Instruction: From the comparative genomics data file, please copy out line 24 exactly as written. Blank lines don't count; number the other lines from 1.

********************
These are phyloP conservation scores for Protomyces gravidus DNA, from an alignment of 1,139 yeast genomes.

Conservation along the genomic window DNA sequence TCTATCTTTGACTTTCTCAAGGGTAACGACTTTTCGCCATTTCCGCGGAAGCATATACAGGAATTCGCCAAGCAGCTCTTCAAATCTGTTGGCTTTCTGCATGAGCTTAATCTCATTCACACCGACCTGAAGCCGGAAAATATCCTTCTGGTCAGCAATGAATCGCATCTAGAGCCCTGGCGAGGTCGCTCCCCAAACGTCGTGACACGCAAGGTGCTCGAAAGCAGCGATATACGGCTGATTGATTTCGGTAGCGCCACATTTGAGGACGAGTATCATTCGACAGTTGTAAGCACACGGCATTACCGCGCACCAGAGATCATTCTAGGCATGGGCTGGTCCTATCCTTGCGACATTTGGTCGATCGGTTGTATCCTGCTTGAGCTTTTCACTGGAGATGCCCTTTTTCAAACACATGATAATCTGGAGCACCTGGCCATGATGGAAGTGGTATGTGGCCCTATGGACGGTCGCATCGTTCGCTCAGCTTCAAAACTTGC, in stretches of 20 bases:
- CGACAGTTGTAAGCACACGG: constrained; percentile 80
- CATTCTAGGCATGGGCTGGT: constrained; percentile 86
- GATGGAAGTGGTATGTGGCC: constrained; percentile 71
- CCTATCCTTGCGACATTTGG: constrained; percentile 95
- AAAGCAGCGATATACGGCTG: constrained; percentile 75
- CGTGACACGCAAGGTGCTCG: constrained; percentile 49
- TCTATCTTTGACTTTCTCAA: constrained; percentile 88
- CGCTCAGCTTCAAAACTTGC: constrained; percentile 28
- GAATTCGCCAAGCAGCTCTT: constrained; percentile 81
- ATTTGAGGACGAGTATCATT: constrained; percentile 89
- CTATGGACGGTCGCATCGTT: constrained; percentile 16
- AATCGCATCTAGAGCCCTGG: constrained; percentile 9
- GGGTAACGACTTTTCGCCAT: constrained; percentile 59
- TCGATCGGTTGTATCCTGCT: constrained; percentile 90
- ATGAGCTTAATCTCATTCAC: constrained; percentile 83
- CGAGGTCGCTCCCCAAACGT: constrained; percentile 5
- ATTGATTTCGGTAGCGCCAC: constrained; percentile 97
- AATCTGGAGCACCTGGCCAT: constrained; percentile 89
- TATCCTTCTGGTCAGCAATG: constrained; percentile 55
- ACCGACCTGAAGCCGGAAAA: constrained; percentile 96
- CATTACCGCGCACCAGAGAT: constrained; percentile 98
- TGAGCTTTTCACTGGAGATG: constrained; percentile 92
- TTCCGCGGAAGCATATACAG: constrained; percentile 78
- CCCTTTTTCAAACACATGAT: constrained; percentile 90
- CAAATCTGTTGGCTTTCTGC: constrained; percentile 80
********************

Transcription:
- TGAGCTTTTCACTGGAGATG: constrained; percentile 92